Fr Paul Bousignac was ordained to the priesthood on Republic Day, September 24 by Archbishop Jason Gordon at the St Joseph RC Church, St Joseph. He shares his journey as the Archdiocese celebrates Vocations Awareness Week.
I was born in the village of Biche, south-east Trinidad, 15 miles south off Sangre Grande. My family consisted of my father, mother, five boys and four girls.
I grew up relatively happy. We had a mixed cultivation estate and other vegetable lands, on which we mainly depended for our livelihood. Therefore, from an early age I learnt gardening with my father and the male siblings.
We knew what it was to live harmoniously. We loved all our fellow villagers. There was never the ‘n word’ or the ‘c word’. When my parents went to work all neighbours were left to ‘throw an eye’ on us.
I attended Biche Presbyterian school up to age 13 then Biche RC up to age 15 after which I went to St Andrew’s High School, Sangre Grande from 1958 and graduated in 1963.
School days were happy, happy days—bathing in the river, stealing fruits, rolling rubber rollers and bicycle rims, flying kites with zwills (razor blades in the tails) spinning home-made wooden tops, pitching marbles and other home-made games.
We went to church whenever the priest came to our village and we attended all church activities.
Outstanding for me in my childhood was Confirmation day, June 1954. Archbishop Count Finbar Ryan anointed me with chrism and the choir sang ‘Holy Ghost, come down upon thy children.’ I did not know much about the Spirit then, but I knew that day the Spirit did come upon my sister and myself and all the other candidates.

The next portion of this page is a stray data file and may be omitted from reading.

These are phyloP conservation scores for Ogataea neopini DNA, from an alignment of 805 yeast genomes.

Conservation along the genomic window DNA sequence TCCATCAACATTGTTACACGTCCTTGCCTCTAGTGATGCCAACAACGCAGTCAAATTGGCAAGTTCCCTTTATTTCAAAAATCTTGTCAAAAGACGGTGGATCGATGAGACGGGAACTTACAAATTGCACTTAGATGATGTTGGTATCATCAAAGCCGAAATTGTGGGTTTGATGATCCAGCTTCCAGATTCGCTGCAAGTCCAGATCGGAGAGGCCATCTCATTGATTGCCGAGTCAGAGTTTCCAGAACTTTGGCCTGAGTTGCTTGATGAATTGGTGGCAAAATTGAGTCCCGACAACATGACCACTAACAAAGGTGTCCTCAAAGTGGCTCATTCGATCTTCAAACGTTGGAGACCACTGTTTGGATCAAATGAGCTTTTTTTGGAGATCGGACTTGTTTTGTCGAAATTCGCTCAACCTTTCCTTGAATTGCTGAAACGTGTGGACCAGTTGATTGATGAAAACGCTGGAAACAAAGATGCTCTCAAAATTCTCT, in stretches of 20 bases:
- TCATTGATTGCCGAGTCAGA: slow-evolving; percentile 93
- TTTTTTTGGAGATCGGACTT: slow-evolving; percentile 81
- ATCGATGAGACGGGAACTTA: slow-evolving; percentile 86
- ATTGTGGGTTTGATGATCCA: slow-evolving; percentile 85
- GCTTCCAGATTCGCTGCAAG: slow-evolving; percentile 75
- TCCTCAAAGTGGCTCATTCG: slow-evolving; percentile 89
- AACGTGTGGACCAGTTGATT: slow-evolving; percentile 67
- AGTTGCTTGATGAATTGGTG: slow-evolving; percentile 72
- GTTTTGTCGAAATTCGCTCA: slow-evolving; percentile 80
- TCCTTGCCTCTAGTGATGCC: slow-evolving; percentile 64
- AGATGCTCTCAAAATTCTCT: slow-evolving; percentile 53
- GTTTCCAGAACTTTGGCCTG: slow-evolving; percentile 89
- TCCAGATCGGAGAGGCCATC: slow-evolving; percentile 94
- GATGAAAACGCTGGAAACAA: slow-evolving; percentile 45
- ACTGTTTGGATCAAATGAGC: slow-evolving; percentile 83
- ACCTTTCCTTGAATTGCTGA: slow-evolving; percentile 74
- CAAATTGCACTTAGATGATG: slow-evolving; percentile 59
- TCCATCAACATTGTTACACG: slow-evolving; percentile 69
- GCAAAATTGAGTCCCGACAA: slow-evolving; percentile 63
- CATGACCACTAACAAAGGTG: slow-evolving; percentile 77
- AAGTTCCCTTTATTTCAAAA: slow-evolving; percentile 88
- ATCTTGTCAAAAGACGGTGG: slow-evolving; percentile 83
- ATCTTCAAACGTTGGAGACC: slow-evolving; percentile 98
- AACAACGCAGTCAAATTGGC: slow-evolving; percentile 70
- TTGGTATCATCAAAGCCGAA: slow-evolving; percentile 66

I believe the first stirrings of the priesthood came when my godfather took me to Mt St Benedict at age 16.
While I attended St Andrew’s, a Form Five student, Attlee Clarke challenged me to serve as an altar server at St Francis RC. I took up the challenge and began to feel the stirrings a little more. I became involved in the Legion of Mary in my hometown and went on to begin lay ministry in 1967.
In 1964 I secured a teaching position at the Biche RC School where I would stay for four years and would then go to the Seminary at age 25. After completing philosophy in 1970, I left of my own volition.
I would ‘drift’ from 1970 to 1973 until I was introduced to the Catholic Charismatic Renewal. I would immerse myself into this new aspect in the Church and while some were baulking at this, I became fully involved.
I had the privilege to travel to Ireland in 1978 as part of a delegation of three, Cuthbert Mejias (deceased), Harold Bertrand and myself to represent Trinidad and Tobago at the International Conference in Dublin.
It was while I began moving around in Charismatic circles I met this southern belle, Patricia Woods in 1974 who would become my wife in 1976. The family was very much in favour of CCR therefore my life was made much easier.
Life was easy at first, but as time went on, we both had to face our changed roles; we were now married and looking forward to having a family.